what is lucid dreaming
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What Is Lucid Dreaming?

Although theories about lucid dreaming date back to the 1860s, it has not been until fairly recently that scientists began to understand more about this rather remarkable phenomenon. Now, the idea of a dreamer taking charge of his/her own dream has captured the imagination of scientists and everyday dreamers alike.

What is lucid dreaming?


Lucid dreaming was defined in formal research by the psychophysiologist Stephen LaBerge in his ground-breaking study:  Lucid Dreaming: The Power of Being Awake and Aware in Your Dreams. To answer the question, "What are lucid dreams," LaBerge concludes that a lucid dream is one in which the dreaming individual is  aware that he/she is dreaming.  Frontiers in Psychology reports that though LaBerge first published in 1985, dream theories that form the basis of his work go back to certain French intellectuals of the nineteenth century, particularly Alfred Maury (1861) and Edmond Goblot (1896).

In his research, LaBerge also found that lucid dreamers are not only aware of their dreams, but they can consciously influence the content of those dreams, enabling them to perform pre-arranged tasks. Historically, many scientists have been skeptical of this idea. Most sleep researchers were inclined to believe that lucid dreams were not dreams at all, but rather “brief arousals" to wakefulness during sleep. Nonetheless, empirical evidence began to appear in the 1970s that lucid dreams did occur during REM sleep. However, this was not definitely proven until LaBerge's work came out in the 1980s.

How to Induce Lucid Dreaming

According to the  Lucid Dream Society, Stephen LaBerge regards lucid dreaming as a skill that can be acquired. He developed the MILD (Mnemonic Induction of Lucid Dreams) technique so that he and other scientists could dream lucidly in the clinical setting. It is a simple technique and one which even beginners find easy to practice. However, it is best not to expect immediate results, and experts recommend giving the process at least a two-week trial. MILD is a four-step process:

1. Improving Dream Recall.

While this may seem like a simple task, improving dream recall is essential to achieving the ability to dream lucidly, according to LaBerge. Keeping a daily dream diary can help improve the ability to remember dreams and is a good first step in the lucid dreaming process.

2. Performing Reality Checks.

A reality check is a simple action performed within a dream that allows a person to determine if he/she is, in fact, dreaming. An example of a reality check is looking carefully in a mirror. If a someone is dreaming, he/she will notice details about the face or body that appear odd or distorted in order to confirm if he/she is in fact dreaming or not.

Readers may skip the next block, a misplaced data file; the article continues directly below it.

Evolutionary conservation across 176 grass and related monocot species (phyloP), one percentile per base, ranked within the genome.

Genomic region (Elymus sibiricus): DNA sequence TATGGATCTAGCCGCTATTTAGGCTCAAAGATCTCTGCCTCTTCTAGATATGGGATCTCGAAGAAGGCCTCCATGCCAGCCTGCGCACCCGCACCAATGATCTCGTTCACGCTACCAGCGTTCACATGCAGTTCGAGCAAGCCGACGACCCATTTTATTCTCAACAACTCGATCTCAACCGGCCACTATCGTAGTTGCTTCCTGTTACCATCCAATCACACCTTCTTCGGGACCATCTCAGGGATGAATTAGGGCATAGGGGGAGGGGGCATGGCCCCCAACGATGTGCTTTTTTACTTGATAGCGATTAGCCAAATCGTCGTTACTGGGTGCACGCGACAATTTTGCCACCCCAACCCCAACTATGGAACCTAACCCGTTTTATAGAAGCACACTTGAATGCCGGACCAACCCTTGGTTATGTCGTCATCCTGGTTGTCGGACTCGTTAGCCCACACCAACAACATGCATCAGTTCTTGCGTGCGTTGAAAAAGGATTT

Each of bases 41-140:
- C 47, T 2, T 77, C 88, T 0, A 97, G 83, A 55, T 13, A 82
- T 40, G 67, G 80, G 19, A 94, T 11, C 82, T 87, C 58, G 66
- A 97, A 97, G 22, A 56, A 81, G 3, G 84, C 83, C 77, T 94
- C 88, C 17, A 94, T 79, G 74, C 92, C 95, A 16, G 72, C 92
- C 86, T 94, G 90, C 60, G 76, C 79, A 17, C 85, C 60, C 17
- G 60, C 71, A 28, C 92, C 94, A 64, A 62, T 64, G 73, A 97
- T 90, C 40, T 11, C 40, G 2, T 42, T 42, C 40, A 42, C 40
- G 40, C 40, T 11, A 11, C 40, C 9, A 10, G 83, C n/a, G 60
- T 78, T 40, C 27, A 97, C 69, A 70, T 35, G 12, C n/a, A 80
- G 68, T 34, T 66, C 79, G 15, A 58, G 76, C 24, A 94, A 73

3. Repeating Dream Affirmations.

In this step, a dreamer needs to repeat statements that help to support and encourage lucid dreaming. Lucid affirmation statements can go something like this: “I'll have a lucid dream tonight," or “Next time I'm dreaming, I'll remember that I'm dreaming." Through building these positive affirmations, dreamers can help to encourage lucid dreaming.

4. Visualizing the Dream.

Unlike the others, this step usually occurs as a dreamer is falling asleep. When beginning to fall asleep, it is helpful to imagine the content of the dream when the mind is in a deeply relaxed state. Using this technique can help prepare the dreamer to experience the kind of dream they desire and thus be able to better control dreaming.

Lucid Dreaming Benefits


Lucid dreaming may be beneficial for some individuals, notes  Pennsylvania State University. For instance, it may help build self-confidence in those overwhelmed by the everyday stressors of life. Since the dreamer controls the outcome in a lucid dream, this could help the individual gain the courage to meet daily challenges.

Moreover, research suggests that lucid dreaming may also have clinical implications. It could possibly be used as a therapy for recurrent nightmares and common issues in ailments such as depression and post-traumatic stress disorder (PTSD). It is also believed that it might aid individuals undergoing physical therapy.

The Dangers of Lucid Dreaming


While there are no known side effects to lucid dreaming, experts warn against becoming too preoccupied with it and neglecting important life goals. Lucid dreaming should be used as a technique to help the dreamer improve his/her life, not to escape from it.

As scientists begin to understand more about the benefits of lucid dreaming, it is not surprising that more and more people have grown interested in how to induce the state that allows them to control and become more aware of their dreams. As long as it is not taken to extremes, many see lucid dreaming as a safe means of conquering and even controlling fears.

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